• Elements & Country of Discovery

    08/12/2017 5:37:42 AM PDT · by LibWhacker · 5 replies
    @Cmdr_Hadfield ^ | 7/31/17 | Cmdr Chris Hadfield
  • Perseid Meteor Shower 2017: When, Where & How to See It

    08/12/2017 1:51:20 AM PDT · by Pontiac · 25 replies
    Space.com ^ | August 11, 2017 | Sarah Lewin
    The peak of the Perseid Meteor Shower is peaking this weekend! According to NASA meteor expert Bill Cooke, the Perseids are perhaps the most popular meteor shower of the year. Typical rates are about 80 meteors an hour, but in outburst years (such as in 2016) the rate can be between 150-200 meteors an hour. The meteor shower's actual peak is around 1 p.m. EDT Aug. 12, which means that the night before and the night after will both have good rates; Cooke said the show would be slightly better in the predawn hours of Aug. 12, but that there'd...
  • NASA looks at reviving atomic rocket program

    08/11/2017 11:40:31 PM PDT · by LibWhacker · 15 replies
    New Atlas ^ | 8/10/17 | David Szondy
    NASA looks at reviving atomic rocket program David Szondy August 10, 2017 A new engine being developed for NASA will use low-enriched uranium Cermet fuel rods (Credit: NASA) View gallery - 4 images When the first manned mission to Mars sets out, it may be on the tail of an atomic rocket engine. The Space Race vintage technology could have a renaissance at NASA after the space agency's Marshall Space Flight Center in Huntsville, Alabama signed a contract with BWXT Nuclear Energy to develop updated Nuclear Thermal Propulsion (NTP) concepts and new fuel elements to power them. The Apollo missions to...
  • NASA’s plasma rocket making progress toward a 100-hour firing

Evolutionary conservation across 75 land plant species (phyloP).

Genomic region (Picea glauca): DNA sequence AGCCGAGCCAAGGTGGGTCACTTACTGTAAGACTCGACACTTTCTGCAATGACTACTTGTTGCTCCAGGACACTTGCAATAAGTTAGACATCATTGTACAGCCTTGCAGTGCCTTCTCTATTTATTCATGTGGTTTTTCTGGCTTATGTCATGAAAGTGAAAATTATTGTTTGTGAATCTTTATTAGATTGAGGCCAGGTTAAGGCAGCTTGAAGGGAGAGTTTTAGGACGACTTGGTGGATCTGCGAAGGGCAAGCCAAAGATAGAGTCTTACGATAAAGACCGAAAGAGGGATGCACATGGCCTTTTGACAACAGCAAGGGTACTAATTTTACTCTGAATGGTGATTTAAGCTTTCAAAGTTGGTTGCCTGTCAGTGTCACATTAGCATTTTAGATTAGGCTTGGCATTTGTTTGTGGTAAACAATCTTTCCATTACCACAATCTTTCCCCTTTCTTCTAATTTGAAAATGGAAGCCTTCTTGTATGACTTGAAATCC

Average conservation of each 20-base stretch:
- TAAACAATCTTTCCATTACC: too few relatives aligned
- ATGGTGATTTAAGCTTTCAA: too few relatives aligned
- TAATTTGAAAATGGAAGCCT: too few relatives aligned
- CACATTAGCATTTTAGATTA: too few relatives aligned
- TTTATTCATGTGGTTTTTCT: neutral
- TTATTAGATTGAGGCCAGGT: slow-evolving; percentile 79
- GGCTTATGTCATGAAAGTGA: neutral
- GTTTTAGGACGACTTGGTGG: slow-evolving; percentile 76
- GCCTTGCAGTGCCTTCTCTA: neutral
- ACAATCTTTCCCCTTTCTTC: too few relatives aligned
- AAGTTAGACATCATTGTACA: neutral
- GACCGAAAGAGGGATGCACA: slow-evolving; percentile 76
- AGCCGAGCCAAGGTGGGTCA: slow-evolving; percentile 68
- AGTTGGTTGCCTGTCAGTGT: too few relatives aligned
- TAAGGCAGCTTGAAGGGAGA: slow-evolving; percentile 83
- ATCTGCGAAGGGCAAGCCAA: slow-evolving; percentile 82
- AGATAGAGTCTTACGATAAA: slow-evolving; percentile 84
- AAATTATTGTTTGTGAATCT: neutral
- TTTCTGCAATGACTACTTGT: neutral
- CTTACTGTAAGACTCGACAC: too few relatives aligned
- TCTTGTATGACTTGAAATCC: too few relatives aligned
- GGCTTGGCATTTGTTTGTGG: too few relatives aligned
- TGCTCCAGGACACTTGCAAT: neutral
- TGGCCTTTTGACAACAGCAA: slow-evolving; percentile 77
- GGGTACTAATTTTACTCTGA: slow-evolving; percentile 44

08/11/2017 8:18:43 AM PDT · by MtnClimber · 15 replies
    Ars Technica ^ | 10 Aug, 2017 | ERIC BERGER
    Almost everyone recognizes that if humans are truly to go deeper into the Solar System, we need faster and more efficient propulsion systems than conventional chemical rockets. Rocket engines powered by chemical propellants are great for breaking the chains of Earth's gravity, but they consume way too much fuel when used in space and don't offer optimal control of a spacecraft's thrust. NASA recognizes this, too. So in 2015, the space agency awarded three different contracts for development of advanced propulsion systems. Of these, perhaps the most intriguing is a plasma-based rocket—which runs on Argon fuel, generates a plasma, excites...
  • An Open Letter to My Colleagues (regarding life’s origin)

    08/11/2017 7:20:35 AM PDT · by Heartlander · 23 replies
    Inference Review ^ | August 2, 2017 | James Tour
    An Open Letter to My Colleagues James TourLife should not exist. This much we know from chemistry. In contrast to the ubiquity of life on earth, the lifelessness of other planets makes far better chemical sense. Synthetic chemists know what it takes to build just one molecular compound. The compound must be designed, the stereochemistry controlled. Yield optimization, purification, and characterization are needed. An elaborate supply is required to control synthesis from start to finish. None of this is easy. Few researchers from other disciplines understand how molecules are synthesized. Synthetic constraints must be taken into account when considering the...